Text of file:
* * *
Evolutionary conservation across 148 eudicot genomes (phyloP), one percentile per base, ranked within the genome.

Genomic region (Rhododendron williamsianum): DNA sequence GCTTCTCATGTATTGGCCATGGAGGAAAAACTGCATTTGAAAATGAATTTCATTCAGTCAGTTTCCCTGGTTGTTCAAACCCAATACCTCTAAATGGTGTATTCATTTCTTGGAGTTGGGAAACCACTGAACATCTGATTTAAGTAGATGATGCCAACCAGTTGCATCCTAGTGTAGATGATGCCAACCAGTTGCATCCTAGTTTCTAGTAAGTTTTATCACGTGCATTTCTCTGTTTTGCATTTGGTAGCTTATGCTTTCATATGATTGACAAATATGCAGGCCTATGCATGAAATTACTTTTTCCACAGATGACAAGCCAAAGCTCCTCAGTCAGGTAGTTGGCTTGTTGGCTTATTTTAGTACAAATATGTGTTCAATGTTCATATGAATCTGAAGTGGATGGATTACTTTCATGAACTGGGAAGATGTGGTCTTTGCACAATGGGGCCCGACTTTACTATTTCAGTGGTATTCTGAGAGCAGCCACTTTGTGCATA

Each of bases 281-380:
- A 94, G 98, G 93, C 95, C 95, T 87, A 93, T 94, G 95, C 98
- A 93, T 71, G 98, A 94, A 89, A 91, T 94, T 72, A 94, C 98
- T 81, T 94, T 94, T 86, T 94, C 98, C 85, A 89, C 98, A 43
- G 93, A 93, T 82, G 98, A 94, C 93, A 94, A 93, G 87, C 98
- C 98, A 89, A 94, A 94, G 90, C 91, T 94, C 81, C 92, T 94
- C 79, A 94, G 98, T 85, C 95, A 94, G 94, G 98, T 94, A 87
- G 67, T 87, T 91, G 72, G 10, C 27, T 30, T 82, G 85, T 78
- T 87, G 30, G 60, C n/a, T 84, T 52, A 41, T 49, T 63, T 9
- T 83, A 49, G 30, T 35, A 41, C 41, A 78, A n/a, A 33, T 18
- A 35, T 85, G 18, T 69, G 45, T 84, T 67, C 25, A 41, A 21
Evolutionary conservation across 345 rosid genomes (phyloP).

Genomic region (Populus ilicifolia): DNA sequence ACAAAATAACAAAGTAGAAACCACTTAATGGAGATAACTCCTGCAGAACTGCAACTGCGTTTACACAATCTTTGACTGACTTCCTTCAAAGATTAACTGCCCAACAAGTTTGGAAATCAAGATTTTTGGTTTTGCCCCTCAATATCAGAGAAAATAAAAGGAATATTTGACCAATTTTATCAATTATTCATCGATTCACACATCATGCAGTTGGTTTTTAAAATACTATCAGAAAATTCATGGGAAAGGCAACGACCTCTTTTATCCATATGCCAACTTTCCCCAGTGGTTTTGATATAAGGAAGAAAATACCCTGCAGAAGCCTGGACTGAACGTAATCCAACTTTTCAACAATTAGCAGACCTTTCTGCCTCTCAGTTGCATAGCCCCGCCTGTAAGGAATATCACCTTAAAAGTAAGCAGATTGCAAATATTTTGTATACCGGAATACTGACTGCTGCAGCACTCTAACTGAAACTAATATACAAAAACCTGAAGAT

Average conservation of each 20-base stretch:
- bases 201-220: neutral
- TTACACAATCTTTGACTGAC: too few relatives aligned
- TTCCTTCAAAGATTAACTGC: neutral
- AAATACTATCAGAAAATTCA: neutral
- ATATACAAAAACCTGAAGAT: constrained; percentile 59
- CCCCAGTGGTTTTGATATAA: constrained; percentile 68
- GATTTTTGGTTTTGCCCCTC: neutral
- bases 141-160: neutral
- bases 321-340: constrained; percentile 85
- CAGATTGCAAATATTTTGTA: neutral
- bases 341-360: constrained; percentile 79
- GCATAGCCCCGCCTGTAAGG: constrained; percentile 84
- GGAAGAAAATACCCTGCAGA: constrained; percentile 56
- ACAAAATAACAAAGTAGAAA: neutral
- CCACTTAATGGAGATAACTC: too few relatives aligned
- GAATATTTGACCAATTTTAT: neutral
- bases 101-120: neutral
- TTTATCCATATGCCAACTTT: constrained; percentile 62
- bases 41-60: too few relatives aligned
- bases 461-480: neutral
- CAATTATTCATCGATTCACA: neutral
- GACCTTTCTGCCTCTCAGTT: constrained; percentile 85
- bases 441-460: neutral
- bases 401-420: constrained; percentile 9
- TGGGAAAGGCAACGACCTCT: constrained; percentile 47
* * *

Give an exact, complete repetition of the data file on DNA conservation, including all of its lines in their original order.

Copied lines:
Evolutionary conservation across 148 eudicot genomes (phyloP), one percentile per base, ranked within the genome.

Genomic region (Rhododendron williamsianum): DNA sequence GCTTCTCATGTATTGGCCATGGAGGAAAAACTGCATTTGAAAATGAATTTCATTCAGTCAGTTTCCCTGGTTGTTCAAACCCAATACCTCTAAATGGTGTATTCATTTCTTGGAGTTGGGAAACCACTGAACATCTGATTTAAGTAGATGATGCCAACCAGTTGCATCCTAGTGTAGATGATGCCAACCAGTTGCATCCTAGTTTCTAGTAAGTTTTATCACGTGCATTTCTCTGTTTTGCATTTGGTAGCTTATGCTTTCATATGATTGACAAATATGCAGGCCTATGCATGAAATTACTTTTTCCACAGATGACAAGCCAAAGCTCCTCAGTCAGGTAGTTGGCTTGTTGGCTTATTTTAGTACAAATATGTGTTCAATGTTCATATGAATCTGAAGTGGATGGATTACTTTCATGAACTGGGAAGATGTGGTCTTTGCACAATGGGGCCCGACTTTACTATTTCAGTGGTATTCTGAGAGCAGCCACTTTGTGCATA

Each of bases 281-380:
- A 94, G 98, G 93, C 95, C 95, T 87, A 93, T 94, G 95, C 98
- A 93, T 71, G 98, A 94, A 89, A 91, T 94, T 72, A 94, C 98
- T 81, T 94, T 94, T 86, T 94, C 98, C 85, A 89, C 98, A 43
- G 93, A 93, T 82, G 98, A 94, C 93, A 94, A 93, G 87, C 98
- C 98, A 89, A 94, A 94, G 90, C 91, T 94, C 81, C 92, T 94
- C 79, A 94, G 98, T 85, C 95, A 94, G 94, G 98, T 94, A 87
- G 67, T 87, T 91, G 72, G 10, C 27, T 30, T 82, G 85, T 78
- T 87, G 30, G 60, C n/a, T 84, T 52, A 41, T 49, T 63, T 9
- T 83, A 49, G 30, T 35, A 41, C 41, A 78, A n/a, A 33, T 18
- A 35, T 85, G 18, T 69, G 45, T 84, T 67, C 25, A 41, A 21
Evolutionary conservation across 345 rosid genomes (phyloP).

Genomic region (Populus ilicifolia): DNA sequence ACAAAATAACAAAGTAGAAACCACTTAATGGAGATAACTCCTGCAGAACTGCAACTGCGTTTACACAATCTTTGACTGACTTCCTTCAAAGATTAACTGCCCAACAAGTTTGGAAATCAAGATTTTTGGTTTTGCCCCTCAATATCAGAGAAAATAAAAGGAATATTTGACCAATTTTATCAATTATTCATCGATTCACACATCATGCAGTTGGTTTTTAAAATACTATCAGAAAATTCATGGGAAAGGCAACGACCTCTTTTATCCATATGCCAACTTTCCCCAGTGGTTTTGATATAAGGAAGAAAATACCCTGCAGAAGCCTGGACTGAACGTAATCCAACTTTTCAACAATTAGCAGACCTTTCTGCCTCTCAGTTGCATAGCCCCGCCTGTAAGGAATATCACCTTAAAAGTAAGCAGATTGCAAATATTTTGTATACCGGAATACTGACTGCTGCAGCACTCTAACTGAAACTAATATACAAAAACCTGAAGAT

Average conservation of each 20-base stretch:
- bases 201-220: neutral
- TTACACAATCTTTGACTGAC: too few relatives aligned
- TTCCTTCAAAGATTAACTGC: neutral
- AAATACTATCAGAAAATTCA: neutral
- ATATACAAAAACCTGAAGAT: constrained; percentile 59
- CCCCAGTGGTTTTGATATAA: constrained; percentile 68
- GATTTTTGGTTTTGCCCCTC: neutral
- bases 141-160: neutral
- bases 321-340: constrained; percentile 85
- CAGATTGCAAATATTTTGTA: neutral
- bases 341-360: constrained; percentile 79
- GCATAGCCCCGCCTGTAAGG: constrained; percentile 84
- GGAAGAAAATACCCTGCAGA: constrained; percentile 56
- ACAAAATAACAAAGTAGAAA: neutral
- CCACTTAATGGAGATAACTC: too few relatives aligned
- GAATATTTGACCAATTTTAT: neutral
- bases 101-120: neutral
- TTTATCCATATGCCAACTTT: constrained; percentile 62
- bases 41-60: too few relatives aligned
- bases 461-480: neutral
- CAATTATTCATCGATTCACA: neutral
- GACCTTTCTGCCTCTCAGTT: constrained; percentile 85
- bases 441-460: neutral
- bases 401-420: constrained; percentile 9
- TGGGAAAGGCAACGACCTCT: constrained; percentile 47